Los Angeles County Home Sales Volume Below Peak

Los Angeles County was hit hard by the 2008 recession, and it has still not fully recovered in terms of home sales volume and construction.

Los Angeles County Home Sales Volume

Until 2015, home sales volume in Los Angeles County was driven primarily by investors. With employment and income improvement in 2018, home sales volume has increased, although at a slow rate of growth.

In 2019, the Los Angeles County housing market may experience a significant price correction. This price correction would be driven by new home construction issues, property turnover rates, mortgage interest rates, and possible changes in the tax code.

Los Angeles County home sales volume continued on a gradual upward slope in 2017. Year-to-date home sales volume for Los Angele County in 2018 is currently 8% below 2017 home sales volume.

Home sales volume continues to feel downward pressure in 2018 as home prices are still rising and wages are not keeping pace. While Los Angeles County median income is $69,300, the median house price in Los Angeles County is $613,100. Under these conditions, a mortgage payment with property taxes, insurance, and fees could be over $4000 per month.

LA homeowner turnover is relatively high today with one in 16 homes selling annually. Still, this is below the peak year of 2005 when one in 12 homes sold. With home prices running higher and average turnover dropping, expect homeowner turnover to decrease in 2018.

LA County’s homeownership rate has historically been lower than the state average, which was 55% in Q3 2018. LA County has a smaller share of homeowners since much of the county is urbanized, and renting is a convenience, if not a financial necessity. LA’s homeownership rate today is right around what may be considered a “normal” (pre-Millennium Boom) rate, which was 48% in 2000.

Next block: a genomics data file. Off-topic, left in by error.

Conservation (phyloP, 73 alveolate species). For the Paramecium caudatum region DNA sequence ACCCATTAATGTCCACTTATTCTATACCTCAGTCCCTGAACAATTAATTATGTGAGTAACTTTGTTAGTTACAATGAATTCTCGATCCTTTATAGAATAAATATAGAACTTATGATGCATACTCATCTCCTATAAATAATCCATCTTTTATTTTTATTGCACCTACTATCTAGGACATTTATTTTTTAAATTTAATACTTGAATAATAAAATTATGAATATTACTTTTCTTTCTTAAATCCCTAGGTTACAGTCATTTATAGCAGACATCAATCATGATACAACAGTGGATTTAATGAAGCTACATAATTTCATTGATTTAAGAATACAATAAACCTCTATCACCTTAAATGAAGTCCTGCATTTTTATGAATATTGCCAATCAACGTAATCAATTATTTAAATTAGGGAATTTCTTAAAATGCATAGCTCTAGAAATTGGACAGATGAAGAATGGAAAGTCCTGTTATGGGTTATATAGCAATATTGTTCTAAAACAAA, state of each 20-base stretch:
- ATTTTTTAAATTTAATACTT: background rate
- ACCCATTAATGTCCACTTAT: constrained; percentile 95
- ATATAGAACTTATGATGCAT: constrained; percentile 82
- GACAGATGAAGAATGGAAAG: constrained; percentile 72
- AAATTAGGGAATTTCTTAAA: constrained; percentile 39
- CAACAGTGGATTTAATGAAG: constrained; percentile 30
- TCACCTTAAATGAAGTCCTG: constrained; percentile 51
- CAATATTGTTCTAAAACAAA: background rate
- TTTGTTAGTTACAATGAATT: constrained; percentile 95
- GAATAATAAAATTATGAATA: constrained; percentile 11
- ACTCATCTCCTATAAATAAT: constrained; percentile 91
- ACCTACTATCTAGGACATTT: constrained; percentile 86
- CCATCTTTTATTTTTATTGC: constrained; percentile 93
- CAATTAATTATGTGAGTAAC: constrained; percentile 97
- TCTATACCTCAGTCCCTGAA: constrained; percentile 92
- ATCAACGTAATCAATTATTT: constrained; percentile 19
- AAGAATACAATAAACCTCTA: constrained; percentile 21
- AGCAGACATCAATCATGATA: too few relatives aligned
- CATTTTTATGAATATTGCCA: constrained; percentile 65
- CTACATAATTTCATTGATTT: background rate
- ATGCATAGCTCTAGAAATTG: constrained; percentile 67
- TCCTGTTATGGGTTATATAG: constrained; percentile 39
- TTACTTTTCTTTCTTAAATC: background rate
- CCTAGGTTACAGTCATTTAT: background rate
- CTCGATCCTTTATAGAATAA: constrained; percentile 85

Prices have continued to rise in 2018, with low-tier prices 9% higher than a year earlier in Q3 2018. Mid-tier and high-tier prices are 6% and 5% higher than a year earlier, respectively. However, the continued Freddie Mac interest rate increase has decreased the principal amount homebuyers are able to borrow while making the same sustainable mortgage payment.

Multi-family construction starts have jumped significantly in Los Angeles County, far outpacing the near-flat trend in single family residential (SFR) starts. This is due to the increased demand for rental housing, evidenced by the steep rise in rents, especially in the urban city-center areas of Los Angeles County. Builders know this, the City of Los Angeles is accommodating and lenders are catching on.

Since homeowners and renters require employment to make housing payments (with rare exception), the jobs recovery is key to the housing recovery. Just over 4.5 million people are employed in Los Angeles County as of June 2018. This is about 200,000 more jobs than at the 2007 peak.

Los Angeles’ jobs recovery rate has slightly trailed the statewide employment recovery in recent years and has begun to slow. From September 2017 to September 2018, the number of jobs grew by a meager 1.2%. Contrast this with the also slow statewide job growth of 1.8% over the same period of time.

As long as income remains diminished across most job sectors, increases in home prices and rents are limited. This is because buyers and tenants ultimately determine sales prices and rent amounts — collectively they can pay no more to buy or rent a home or apartment than their savings and income qualify them to.